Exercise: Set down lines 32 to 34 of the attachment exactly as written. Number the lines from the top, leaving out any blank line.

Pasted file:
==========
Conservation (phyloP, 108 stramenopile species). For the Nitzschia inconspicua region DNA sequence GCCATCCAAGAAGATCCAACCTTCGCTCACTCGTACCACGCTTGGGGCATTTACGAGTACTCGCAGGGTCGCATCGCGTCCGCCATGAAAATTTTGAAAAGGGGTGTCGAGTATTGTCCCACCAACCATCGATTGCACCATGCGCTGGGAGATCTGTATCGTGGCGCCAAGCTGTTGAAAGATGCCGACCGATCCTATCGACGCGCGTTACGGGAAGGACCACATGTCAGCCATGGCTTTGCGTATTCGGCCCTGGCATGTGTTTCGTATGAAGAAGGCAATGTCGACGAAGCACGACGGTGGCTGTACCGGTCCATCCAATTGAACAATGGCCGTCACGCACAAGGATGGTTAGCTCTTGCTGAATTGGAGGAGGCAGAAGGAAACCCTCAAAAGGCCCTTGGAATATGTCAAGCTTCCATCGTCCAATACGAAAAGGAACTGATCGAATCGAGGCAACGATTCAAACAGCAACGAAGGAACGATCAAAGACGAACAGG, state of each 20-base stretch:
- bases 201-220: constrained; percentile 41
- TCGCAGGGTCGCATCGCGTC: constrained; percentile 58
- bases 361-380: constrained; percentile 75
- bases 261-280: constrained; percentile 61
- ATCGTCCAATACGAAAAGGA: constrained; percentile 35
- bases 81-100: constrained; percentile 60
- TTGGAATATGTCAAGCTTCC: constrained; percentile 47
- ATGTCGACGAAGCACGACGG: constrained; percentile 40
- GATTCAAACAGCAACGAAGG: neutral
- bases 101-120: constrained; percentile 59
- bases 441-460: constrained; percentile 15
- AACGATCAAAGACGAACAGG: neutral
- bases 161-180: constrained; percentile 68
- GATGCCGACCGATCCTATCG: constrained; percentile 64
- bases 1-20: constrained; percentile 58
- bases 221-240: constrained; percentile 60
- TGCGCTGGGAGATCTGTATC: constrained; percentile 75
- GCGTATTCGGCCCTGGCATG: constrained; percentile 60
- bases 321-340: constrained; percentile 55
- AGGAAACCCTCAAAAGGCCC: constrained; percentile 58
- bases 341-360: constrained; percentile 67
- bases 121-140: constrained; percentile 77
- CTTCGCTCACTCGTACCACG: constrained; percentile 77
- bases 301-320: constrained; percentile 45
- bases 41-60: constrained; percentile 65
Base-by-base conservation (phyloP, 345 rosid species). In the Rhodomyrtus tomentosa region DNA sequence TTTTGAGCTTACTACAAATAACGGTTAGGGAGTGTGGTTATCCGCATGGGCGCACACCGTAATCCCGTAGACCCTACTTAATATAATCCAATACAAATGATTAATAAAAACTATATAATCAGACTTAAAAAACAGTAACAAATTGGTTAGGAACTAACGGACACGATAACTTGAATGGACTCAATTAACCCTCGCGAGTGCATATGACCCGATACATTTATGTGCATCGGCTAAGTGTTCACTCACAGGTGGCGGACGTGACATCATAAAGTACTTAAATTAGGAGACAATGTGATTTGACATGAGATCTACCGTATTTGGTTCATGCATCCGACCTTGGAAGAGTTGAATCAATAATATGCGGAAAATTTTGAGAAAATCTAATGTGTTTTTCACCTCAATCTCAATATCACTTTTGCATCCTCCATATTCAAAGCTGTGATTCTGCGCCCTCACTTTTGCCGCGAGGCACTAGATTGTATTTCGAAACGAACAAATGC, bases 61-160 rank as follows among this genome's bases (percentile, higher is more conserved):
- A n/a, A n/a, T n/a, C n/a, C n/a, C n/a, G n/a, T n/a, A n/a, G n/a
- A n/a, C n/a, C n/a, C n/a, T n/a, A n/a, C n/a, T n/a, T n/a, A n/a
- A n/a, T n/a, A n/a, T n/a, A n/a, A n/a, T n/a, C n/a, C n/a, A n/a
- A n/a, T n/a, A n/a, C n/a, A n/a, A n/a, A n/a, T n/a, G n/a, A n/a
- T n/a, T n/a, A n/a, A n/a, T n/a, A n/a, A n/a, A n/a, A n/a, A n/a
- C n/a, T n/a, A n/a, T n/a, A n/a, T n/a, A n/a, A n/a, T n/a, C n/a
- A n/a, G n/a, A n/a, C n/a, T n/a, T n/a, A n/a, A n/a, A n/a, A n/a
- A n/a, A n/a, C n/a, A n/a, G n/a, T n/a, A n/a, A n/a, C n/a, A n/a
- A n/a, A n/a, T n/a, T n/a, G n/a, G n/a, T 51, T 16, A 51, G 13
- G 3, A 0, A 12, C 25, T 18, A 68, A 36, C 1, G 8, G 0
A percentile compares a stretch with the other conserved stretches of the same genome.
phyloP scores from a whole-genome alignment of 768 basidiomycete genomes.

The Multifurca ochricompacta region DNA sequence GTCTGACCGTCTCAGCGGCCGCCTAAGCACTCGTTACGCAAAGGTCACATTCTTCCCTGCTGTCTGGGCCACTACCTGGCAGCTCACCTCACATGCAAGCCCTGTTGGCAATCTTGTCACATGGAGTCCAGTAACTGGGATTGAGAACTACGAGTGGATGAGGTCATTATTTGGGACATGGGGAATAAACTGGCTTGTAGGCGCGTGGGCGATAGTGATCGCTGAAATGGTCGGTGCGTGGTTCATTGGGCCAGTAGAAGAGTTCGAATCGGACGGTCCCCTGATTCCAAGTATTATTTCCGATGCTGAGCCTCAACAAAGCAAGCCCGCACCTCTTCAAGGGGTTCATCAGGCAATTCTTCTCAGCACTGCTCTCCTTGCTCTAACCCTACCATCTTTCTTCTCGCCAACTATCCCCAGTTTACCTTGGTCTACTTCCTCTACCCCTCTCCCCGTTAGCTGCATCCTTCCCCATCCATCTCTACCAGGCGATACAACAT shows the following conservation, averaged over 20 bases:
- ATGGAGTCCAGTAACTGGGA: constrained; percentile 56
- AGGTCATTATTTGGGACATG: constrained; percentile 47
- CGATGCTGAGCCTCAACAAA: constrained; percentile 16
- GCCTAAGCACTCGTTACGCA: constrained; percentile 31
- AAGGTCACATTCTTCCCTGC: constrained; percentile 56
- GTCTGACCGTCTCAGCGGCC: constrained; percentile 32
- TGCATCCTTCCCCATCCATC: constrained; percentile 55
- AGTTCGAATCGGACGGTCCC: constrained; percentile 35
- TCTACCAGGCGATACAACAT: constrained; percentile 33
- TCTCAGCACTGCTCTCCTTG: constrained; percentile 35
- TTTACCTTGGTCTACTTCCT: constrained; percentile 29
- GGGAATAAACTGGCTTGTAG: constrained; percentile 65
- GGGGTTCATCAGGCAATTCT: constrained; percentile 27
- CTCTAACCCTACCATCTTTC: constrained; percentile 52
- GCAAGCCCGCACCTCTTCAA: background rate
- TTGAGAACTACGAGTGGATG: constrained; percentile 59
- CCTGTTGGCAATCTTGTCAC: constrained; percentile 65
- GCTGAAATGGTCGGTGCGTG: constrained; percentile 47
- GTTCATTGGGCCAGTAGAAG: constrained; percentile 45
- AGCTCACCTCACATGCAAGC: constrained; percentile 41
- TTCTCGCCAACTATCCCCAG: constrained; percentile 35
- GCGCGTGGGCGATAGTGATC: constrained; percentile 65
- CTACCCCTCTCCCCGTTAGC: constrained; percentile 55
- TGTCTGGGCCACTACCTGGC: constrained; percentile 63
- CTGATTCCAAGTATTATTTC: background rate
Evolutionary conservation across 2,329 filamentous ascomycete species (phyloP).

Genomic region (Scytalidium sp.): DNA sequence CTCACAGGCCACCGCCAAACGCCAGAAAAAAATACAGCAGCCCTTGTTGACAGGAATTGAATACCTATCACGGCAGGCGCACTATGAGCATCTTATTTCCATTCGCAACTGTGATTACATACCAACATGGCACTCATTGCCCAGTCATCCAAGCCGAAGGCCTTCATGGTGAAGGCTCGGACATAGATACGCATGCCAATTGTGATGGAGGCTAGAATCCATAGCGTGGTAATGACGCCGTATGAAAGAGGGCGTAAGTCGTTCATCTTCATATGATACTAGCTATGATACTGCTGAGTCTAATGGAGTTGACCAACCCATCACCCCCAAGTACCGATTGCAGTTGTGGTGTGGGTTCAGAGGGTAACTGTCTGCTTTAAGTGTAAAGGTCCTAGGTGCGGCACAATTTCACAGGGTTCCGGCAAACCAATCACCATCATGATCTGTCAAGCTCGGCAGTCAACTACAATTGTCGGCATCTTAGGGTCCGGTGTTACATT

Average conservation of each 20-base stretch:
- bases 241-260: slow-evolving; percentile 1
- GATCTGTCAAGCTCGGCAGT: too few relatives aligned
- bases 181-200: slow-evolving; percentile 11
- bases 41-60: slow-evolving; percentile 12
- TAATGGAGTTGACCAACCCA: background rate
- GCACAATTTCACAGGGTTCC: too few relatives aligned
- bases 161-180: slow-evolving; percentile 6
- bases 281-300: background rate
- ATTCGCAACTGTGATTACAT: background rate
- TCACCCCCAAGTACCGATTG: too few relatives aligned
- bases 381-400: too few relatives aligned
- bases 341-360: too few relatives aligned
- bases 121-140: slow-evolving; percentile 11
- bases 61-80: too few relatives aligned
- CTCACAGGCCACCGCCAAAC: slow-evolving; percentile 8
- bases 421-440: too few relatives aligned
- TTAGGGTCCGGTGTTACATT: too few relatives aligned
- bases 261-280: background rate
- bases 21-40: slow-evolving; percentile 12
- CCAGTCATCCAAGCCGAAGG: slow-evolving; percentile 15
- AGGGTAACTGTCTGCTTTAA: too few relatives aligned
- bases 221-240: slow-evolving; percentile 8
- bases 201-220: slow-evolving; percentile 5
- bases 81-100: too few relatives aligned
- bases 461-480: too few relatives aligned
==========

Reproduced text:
- T n/a, T n/a, A n/a, A n/a, T n/a, A n/a, A n/a, A n/a, A n/a, A n/a
- C n/a, T n/a, A n/a, T n/a, A n/a, T n/a, A n/a, A n/a, T n/a, C n/a
- A n/a, G n/a, A n/a, C n/a, T n/a, T n/a, A n/a, A n/a, A n/a, A n/a